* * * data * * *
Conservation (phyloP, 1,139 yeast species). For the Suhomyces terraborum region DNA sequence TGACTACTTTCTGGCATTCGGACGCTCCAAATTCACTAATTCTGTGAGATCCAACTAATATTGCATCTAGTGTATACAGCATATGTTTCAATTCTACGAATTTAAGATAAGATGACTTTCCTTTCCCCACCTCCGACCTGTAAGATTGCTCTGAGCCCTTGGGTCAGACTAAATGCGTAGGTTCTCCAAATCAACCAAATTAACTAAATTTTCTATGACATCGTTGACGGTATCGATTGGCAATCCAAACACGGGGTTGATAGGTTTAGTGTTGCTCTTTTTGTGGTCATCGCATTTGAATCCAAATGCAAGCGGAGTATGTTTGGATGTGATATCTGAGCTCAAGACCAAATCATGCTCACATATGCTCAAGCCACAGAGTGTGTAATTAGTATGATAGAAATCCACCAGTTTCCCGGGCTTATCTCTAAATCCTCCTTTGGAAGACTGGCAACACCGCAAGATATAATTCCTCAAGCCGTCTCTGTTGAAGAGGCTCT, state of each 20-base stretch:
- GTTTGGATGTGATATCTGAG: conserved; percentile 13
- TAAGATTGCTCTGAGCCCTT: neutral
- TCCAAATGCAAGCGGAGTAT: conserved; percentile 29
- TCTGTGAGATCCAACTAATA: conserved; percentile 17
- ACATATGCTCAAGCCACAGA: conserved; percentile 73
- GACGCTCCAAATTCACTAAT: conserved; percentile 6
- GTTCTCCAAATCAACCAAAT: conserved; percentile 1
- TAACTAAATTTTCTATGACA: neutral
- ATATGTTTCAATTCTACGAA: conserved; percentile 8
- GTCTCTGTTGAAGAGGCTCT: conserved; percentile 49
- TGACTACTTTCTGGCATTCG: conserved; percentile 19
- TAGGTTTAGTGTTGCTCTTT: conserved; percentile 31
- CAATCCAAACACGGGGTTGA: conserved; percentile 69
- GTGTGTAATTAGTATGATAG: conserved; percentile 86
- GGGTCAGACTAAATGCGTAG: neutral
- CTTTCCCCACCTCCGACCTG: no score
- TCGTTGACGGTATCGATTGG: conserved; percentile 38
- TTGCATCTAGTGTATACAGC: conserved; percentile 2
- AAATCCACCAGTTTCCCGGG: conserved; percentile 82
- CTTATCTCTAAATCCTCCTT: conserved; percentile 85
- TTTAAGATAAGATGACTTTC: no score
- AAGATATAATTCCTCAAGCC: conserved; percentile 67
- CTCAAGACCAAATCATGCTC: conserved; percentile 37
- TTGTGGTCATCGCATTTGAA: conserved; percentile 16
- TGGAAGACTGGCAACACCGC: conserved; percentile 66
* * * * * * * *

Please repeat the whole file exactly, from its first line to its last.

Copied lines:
Conservation (phyloP, 1,139 yeast species). For the Suhomyces terraborum region DNA sequence TGACTACTTTCTGGCATTCGGACGCTCCAAATTCACTAATTCTGTGAGATCCAACTAATATTGCATCTAGTGTATACAGCATATGTTTCAATTCTACGAATTTAAGATAAGATGACTTTCCTTTCCCCACCTCCGACCTGTAAGATTGCTCTGAGCCCTTGGGTCAGACTAAATGCGTAGGTTCTCCAAATCAACCAAATTAACTAAATTTTCTATGACATCGTTGACGGTATCGATTGGCAATCCAAACACGGGGTTGATAGGTTTAGTGTTGCTCTTTTTGTGGTCATCGCATTTGAATCCAAATGCAAGCGGAGTATGTTTGGATGTGATATCTGAGCTCAAGACCAAATCATGCTCACATATGCTCAAGCCACAGAGTGTGTAATTAGTATGATAGAAATCCACCAGTTTCCCGGGCTTATCTCTAAATCCTCCTTTGGAAGACTGGCAACACCGCAAGATATAATTCCTCAAGCCGTCTCTGTTGAAGAGGCTCT, state of each 20-base stretch:
- GTTTGGATGTGATATCTGAG: conserved; percentile 13
- TAAGATTGCTCTGAGCCCTT: neutral
- TCCAAATGCAAGCGGAGTAT: conserved; percentile 29
- TCTGTGAGATCCAACTAATA: conserved; percentile 17
- ACATATGCTCAAGCCACAGA: conserved; percentile 73
- GACGCTCCAAATTCACTAAT: conserved; percentile 6
- GTTCTCCAAATCAACCAAAT: conserved; percentile 1
- TAACTAAATTTTCTATGACA: neutral
- ATATGTTTCAATTCTACGAA: conserved; percentile 8
- GTCTCTGTTGAAGAGGCTCT: conserved; percentile 49
- TGACTACTTTCTGGCATTCG: conserved; percentile 19
- TAGGTTTAGTGTTGCTCTTT: conserved; percentile 31
- CAATCCAAACACGGGGTTGA: conserved; percentile 69
- GTGTGTAATTAGTATGATAG: conserved; percentile 86
- GGGTCAGACTAAATGCGTAG: neutral
- CTTTCCCCACCTCCGACCTG: no score
- TCGTTGACGGTATCGATTGG: conserved; percentile 38
- TTGCATCTAGTGTATACAGC: conserved; percentile 2
- AAATCCACCAGTTTCCCGGG: conserved; percentile 82
- CTTATCTCTAAATCCTCCTT: conserved; percentile 85
- TTTAAGATAAGATGACTTTC: no score
- AAGATATAATTCCTCAAGCC: conserved; percentile 67
- CTCAAGACCAAATCATGCTC: conserved; percentile 37
- TTGTGGTCATCGCATTTGAA: conserved; percentile 16
- TGGAAGACTGGCAACACCGC: conserved; percentile 66